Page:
FIG. 4.
CHAΔV secrets PopB and PopD but is incapable of pore formation. (A) Secretion of ExoS, PopB, PopD, and PcrV by CHA (wild type), CHAΔV, and complemented strain CHAΔV/pcrV. Western blot analysis was performed with culture supernatants ...

PcrV is required for functional assembly of the Pop pore in RBC membranes.

Since the CHAΔV mutant was not able to provoke any membrane destabilization or effector translocation but secreted translocators PopB and PopD in vitro, we hypothesized that the PcrV protein could help insertion and/or stabilization of the Pop pore within host membranes. To test this hypothesis, RBC membrane fractions were examined for the presence of PcrV, PopB, and PopD after infection with CHA (wild type), CHAΔBD, and CHAΔV. Hemolysis was systematically checked at 1 h postinfection. The membrane fractions were recovered from infected RBCs by using a discontinuous sucrose gradient and were analyzed by Western blotting for the presence of Pops and PcrV (Fig. (Fig.5A).5A). PopB and PopD were readily detected in RBC membranes infected by parental strain CHA. In order to study the type of association of Pop proteins with lipid bilayers, the isolated membranes were incubated with agents known to detach peripheral membrane proteins. After incubation with 5 M NaCl or 0.2 M carbonate (pH 11), the majority of the PopB and PopD proteins remained associated with the membranes (Fig. (Fig.5,5, compare lane ΔBD/popBD before treatment and lanes NaCl and pH 11 after treatment). This strong association and the presence of two and one predicted transmembrane domains in PopB and PopD, respectively, indicate that these proteins are inserted in RBC membranes.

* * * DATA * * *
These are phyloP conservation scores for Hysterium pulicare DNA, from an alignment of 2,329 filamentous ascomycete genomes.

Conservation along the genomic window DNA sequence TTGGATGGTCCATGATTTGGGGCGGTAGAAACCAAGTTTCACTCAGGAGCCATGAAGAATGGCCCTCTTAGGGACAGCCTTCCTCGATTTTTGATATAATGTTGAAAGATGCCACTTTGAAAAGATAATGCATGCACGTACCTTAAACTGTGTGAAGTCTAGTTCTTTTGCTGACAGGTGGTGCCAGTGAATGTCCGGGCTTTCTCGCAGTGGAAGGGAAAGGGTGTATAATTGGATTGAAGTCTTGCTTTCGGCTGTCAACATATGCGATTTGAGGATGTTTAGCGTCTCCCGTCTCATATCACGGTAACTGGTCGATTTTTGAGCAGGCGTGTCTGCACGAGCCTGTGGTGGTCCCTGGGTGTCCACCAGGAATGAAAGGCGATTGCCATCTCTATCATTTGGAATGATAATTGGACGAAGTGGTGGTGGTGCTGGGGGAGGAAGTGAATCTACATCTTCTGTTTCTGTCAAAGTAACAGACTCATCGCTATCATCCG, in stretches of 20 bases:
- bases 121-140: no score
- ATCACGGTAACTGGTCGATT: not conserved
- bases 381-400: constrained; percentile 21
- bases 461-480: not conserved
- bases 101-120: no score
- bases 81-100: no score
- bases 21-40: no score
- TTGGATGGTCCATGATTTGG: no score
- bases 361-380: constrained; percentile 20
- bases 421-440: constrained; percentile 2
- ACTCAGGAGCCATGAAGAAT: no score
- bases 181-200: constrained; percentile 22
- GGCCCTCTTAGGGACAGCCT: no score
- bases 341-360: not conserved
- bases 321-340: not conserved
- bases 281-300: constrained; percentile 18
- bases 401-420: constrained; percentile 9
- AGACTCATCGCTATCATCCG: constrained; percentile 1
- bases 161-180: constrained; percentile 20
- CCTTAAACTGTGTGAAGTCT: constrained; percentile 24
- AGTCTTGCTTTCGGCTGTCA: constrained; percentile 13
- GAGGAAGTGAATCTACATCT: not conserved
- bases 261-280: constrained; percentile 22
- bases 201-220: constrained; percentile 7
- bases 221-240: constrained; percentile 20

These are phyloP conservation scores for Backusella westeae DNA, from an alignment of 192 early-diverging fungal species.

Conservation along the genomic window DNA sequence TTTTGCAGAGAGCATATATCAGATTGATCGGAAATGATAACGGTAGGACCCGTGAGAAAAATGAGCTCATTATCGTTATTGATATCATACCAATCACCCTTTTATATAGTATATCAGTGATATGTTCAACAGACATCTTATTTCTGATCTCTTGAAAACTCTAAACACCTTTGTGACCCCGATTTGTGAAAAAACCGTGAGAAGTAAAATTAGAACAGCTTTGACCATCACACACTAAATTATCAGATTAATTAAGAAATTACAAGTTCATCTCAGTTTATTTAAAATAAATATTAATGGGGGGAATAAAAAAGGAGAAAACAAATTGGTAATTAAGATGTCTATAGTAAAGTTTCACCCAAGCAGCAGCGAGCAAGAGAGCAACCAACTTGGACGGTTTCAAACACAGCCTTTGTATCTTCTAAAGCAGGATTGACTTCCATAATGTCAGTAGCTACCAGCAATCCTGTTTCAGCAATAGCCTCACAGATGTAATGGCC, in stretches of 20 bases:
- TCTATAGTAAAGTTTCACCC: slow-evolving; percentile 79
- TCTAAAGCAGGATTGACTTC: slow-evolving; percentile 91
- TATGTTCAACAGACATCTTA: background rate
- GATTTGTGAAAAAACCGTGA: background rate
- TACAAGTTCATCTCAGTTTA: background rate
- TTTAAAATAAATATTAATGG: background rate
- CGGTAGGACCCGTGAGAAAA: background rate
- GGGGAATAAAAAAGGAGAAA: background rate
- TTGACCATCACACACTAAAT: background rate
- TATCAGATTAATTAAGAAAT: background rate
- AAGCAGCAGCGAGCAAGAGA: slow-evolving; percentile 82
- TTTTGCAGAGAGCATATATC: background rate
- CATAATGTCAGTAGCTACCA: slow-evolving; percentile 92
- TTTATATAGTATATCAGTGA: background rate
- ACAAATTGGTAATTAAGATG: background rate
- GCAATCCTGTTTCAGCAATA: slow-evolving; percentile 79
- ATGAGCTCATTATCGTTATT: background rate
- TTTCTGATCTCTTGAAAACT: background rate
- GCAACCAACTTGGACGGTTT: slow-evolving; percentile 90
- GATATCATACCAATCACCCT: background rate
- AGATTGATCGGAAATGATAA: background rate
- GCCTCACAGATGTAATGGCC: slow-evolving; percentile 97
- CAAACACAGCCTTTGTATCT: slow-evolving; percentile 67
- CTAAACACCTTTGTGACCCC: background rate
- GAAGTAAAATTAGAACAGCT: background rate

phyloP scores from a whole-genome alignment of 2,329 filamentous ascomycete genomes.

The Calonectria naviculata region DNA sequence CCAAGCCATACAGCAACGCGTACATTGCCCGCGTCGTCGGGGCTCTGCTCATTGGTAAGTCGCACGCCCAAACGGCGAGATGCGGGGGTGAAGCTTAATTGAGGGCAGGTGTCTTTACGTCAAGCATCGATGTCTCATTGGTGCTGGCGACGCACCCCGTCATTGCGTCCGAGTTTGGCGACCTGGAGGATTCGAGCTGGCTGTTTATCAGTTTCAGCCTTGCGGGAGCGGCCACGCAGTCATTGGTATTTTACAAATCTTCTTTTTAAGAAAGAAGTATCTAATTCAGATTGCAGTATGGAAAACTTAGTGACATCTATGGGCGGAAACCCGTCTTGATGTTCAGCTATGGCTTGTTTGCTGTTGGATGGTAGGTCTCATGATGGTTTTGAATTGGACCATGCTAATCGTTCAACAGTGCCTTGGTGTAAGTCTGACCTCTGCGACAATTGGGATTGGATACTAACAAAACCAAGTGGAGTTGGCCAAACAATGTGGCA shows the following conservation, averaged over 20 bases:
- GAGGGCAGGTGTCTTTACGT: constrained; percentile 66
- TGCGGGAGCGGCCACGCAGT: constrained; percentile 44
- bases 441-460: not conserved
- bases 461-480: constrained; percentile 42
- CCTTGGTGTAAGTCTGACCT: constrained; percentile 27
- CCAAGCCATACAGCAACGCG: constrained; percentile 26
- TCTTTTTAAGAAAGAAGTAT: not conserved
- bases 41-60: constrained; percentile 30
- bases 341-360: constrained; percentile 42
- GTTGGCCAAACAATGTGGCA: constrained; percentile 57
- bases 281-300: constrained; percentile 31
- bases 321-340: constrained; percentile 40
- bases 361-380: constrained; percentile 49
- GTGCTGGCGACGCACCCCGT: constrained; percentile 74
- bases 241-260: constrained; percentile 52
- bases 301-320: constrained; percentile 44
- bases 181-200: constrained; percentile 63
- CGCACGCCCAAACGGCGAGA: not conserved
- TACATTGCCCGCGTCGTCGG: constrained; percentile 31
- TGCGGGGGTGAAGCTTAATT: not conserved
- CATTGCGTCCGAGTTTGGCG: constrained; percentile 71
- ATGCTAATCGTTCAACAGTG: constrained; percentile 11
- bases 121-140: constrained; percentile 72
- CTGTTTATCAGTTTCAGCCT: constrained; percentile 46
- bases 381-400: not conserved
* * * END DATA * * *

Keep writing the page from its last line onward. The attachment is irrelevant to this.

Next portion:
FIG. 5.
Presence of PopB, PopD, and PcrV in RBC membrane fractions. (A) RBCs were infected with the different P. aeruginosa strains indicated at an MOI of 1 for 1 h at 37°C. Hemolysis was assayed for each reaction before total lysis was achieved by addition ...

Unlike Pops, PcrV was never found in association with RBC membranes (Fig. (Fig.5A).5A). To be sure that the absence of PcrV from membranes was not an artifact due to less efficient detection of the protein by antibodies, the detection limits of anti-PcrV and anti-PopB antibodies in Western blots were compared by using purified recombinant proteins. At a given dilution the anti-PcrV and anti-PopB antibodies had comparable detection limits (data not shown).